Abstract Numerous studies indicate social support is essential for maintaining physical and psychological health. The harmful consequences of poor social support and the protective effects of good social support in mental illness have been well documented. Social support may moderate genetic and environmental vulnerabilities and confer resilience to stress, possibly via its effects on the hypothalamic-pituitary-adrenocortical HPA system, the noradrenergic system, and central oxytocin pathways. There is a substantial need for additional research and development of specific interventions aiming to increase social support for psychiatrically ill and at-risk populations.
I find it easy to express feelings of affection toward members of my family. Most everyone around me is a stranger. I usually wait for a friend to call me up and invite me out before making plans to go anywhere. Most of my friends understand my motives and reasoning. I have at least one good friend of the same sex.
I am now involved in a romantic or marital relationship where both of us make a genuine effort at cooperation. I often become shy and retiring in the company of relatives. Some of my friends will stand by me in almost any difficulty.
My trying to have friends and to be liked seldom succeeds the way I would like it to.
I spend time talking individually with each member of my family. I find it difficult to tell anyone that I love him or her. I work well with others in a group. I am an important part of the emotional and physical well-being of my lover or spouse.
I have a lover or spouse who fulfils many of my emotional needs. Members of my family enjoy meeting my friends. I allow myself to become close to my friends. My relatives are generally too busy with their concerns to bother about my problems.
Few of my friends understand me the way I want to be understood. No one in the community where I live cares much about me. Members of my family give me the kind of support that I need.
A lot of my friendships ultimately turn out to be pretty disappointing. My romantic or marital partner gives me much support and encouragement. I am not very open with members of my family.
I often feel resentful about certain actions of my friends.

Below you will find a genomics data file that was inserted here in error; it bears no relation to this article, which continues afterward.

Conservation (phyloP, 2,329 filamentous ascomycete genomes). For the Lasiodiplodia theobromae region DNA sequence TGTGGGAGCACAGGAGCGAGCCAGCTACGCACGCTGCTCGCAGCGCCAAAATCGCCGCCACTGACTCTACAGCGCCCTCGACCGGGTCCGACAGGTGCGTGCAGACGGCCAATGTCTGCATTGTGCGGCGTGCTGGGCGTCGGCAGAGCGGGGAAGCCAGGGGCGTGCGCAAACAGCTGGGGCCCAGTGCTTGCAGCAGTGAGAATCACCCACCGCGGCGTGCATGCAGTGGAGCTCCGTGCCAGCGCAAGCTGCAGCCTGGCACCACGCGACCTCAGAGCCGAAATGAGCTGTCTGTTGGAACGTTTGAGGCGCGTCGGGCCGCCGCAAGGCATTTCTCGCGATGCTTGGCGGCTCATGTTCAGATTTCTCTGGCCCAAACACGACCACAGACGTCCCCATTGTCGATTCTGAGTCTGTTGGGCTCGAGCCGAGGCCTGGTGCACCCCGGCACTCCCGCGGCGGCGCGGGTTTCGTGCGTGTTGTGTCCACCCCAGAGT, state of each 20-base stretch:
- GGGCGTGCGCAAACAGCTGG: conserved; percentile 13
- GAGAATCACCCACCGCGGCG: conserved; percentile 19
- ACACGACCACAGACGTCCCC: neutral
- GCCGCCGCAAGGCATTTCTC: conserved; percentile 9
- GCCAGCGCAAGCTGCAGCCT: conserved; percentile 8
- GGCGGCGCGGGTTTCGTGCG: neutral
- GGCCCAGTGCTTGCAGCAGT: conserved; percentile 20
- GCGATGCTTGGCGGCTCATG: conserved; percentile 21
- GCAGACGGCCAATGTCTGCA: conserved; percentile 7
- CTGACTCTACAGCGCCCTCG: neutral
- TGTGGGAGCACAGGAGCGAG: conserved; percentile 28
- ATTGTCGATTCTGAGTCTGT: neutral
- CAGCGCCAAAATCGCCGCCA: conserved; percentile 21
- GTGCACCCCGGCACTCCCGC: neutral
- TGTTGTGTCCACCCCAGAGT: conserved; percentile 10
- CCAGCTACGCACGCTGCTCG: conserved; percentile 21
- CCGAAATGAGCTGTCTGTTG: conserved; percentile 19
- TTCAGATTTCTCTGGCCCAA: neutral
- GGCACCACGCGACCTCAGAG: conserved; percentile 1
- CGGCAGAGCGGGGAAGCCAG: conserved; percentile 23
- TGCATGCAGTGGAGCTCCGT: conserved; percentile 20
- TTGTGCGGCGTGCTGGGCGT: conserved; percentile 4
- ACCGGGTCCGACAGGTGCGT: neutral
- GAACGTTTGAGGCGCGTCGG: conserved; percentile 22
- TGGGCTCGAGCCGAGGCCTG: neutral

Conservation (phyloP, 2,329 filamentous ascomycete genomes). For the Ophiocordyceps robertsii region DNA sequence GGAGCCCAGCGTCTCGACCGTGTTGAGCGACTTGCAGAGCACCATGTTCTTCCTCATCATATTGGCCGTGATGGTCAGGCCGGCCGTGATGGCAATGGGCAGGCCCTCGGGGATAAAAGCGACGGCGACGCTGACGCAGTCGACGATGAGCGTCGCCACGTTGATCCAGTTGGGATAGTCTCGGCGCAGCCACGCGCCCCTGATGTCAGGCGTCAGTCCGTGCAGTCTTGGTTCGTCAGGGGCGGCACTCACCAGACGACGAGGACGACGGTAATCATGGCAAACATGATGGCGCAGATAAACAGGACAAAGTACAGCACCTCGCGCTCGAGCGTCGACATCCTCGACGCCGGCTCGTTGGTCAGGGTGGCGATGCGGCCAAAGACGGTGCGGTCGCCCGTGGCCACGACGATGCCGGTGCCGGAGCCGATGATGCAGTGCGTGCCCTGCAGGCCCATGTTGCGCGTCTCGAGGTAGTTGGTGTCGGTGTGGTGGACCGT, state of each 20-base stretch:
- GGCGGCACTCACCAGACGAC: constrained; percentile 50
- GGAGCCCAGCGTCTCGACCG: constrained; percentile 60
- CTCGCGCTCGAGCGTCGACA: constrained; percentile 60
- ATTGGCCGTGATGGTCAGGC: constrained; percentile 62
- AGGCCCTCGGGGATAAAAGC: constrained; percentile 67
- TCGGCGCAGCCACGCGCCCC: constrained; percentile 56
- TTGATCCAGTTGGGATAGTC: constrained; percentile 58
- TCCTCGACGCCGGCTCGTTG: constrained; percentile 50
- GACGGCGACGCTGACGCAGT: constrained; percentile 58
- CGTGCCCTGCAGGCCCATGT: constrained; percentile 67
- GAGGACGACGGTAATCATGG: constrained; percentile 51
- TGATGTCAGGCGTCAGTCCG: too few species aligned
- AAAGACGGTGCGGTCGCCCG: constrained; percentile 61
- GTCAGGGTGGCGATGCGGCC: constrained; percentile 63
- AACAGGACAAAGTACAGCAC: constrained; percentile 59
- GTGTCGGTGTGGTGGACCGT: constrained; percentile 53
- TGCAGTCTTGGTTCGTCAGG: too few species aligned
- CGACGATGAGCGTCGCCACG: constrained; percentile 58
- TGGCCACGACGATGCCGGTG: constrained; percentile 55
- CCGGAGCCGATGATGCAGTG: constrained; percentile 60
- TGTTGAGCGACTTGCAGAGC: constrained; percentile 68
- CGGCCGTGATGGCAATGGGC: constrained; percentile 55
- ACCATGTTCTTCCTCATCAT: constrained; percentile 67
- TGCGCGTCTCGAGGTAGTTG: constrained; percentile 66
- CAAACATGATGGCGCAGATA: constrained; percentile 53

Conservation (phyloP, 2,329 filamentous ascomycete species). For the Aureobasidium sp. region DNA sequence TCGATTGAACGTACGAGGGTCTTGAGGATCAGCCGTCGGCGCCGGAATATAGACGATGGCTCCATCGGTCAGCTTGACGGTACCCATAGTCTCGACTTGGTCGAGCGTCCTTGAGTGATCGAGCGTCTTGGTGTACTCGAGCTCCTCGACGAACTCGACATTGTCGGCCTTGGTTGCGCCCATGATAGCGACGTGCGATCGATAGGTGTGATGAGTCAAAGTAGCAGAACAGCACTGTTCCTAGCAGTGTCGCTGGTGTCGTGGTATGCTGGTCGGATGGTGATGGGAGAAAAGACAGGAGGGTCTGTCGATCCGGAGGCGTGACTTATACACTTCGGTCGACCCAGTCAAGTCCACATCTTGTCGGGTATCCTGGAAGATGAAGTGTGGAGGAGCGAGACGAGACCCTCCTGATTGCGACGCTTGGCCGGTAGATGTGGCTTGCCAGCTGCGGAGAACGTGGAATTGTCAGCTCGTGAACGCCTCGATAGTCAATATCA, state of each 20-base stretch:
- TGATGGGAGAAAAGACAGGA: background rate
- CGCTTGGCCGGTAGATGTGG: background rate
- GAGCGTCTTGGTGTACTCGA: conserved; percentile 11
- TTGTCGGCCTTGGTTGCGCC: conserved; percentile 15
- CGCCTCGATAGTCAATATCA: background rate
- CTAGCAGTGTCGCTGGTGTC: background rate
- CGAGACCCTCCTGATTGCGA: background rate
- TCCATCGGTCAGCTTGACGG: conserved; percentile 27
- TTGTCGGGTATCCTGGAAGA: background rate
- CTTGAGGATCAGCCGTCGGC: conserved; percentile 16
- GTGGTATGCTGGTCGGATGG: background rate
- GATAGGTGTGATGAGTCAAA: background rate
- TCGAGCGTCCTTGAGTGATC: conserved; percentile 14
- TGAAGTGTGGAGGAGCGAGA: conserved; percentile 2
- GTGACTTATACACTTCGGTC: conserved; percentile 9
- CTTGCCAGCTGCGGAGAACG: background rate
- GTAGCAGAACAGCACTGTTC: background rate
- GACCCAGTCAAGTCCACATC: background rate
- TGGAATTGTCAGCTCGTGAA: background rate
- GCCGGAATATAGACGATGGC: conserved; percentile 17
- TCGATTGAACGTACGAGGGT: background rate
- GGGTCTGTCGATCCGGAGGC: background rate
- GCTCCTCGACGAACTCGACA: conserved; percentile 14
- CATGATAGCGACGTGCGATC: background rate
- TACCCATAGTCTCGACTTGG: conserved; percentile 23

I am embarrassed about the way my family behaves. People who say they are in love with me are usually only trying to rationalize using me for their own purposes.
I have a good relationship with most members of my family. I get plenty of help and support from friends.
I seem to have little to say to members of my family. I really feel that I belong to a family. I have few friends with whom I can talk openly. My family is quite critical of me.
I have an active love life. I have few friends that I can depend on to fulfil their end of mutual commitments. Generally I feel that members of my family acknowledge my strengths and positive qualities. I have at least one real friend. Members of my family are relaxed and easy-going with each other.
I have moved around so much that I find it difficult to maintain lasting friendships. I tend to get along well with partners in romantic relationships. I find it difficult to invite a friend to do something with me. I have little contact with members of my family.
There are people in my community who understand my views and beliefs. I seldom get the emotional security I need from a romantic or sexual relationship.
My family usually values my opinion when a family decision is to be made. Most of my friends are genuinely concerned about my welfare.The Emotional Self-Disclosure Scale (ESDS) was developed to assess how willing people are to discuss specific emotions with different disclosure recipients.
Internal reliabilities (Cronbach's alpha) and test-retest were consistently high for each of the subscales on the ESDS for three specific.
The journal article describes the construction and preliminary validation of the Differential Loneliness Scale (DLS), is a measure that differs from previous loneliness scales- the scale asked respondents to evaluate the quality and the quantity of their interactions in specific kinds of relationships.
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Differential Loneliness Scale for Non-students Populations DESCRIPTION OF THE ASSESMENT The Differential Loneliness Scale for Non-student Populations (DLS; Schmidt & Sermat, ) is a self-report instrument used to assess levels of loneliness.
The unprecedented popularity of the social networking site Facebook raises a number of important questions regarding the impact it has on sociality. Guilt is a cognitive or an emotional experience that occurs when a person believes or realizes—accurately or not—that they have compromised their own standards of conduct or have violated a universal moral standard and bear significant responsibility for that violation.
Guilt is closely related to the concept of remorse.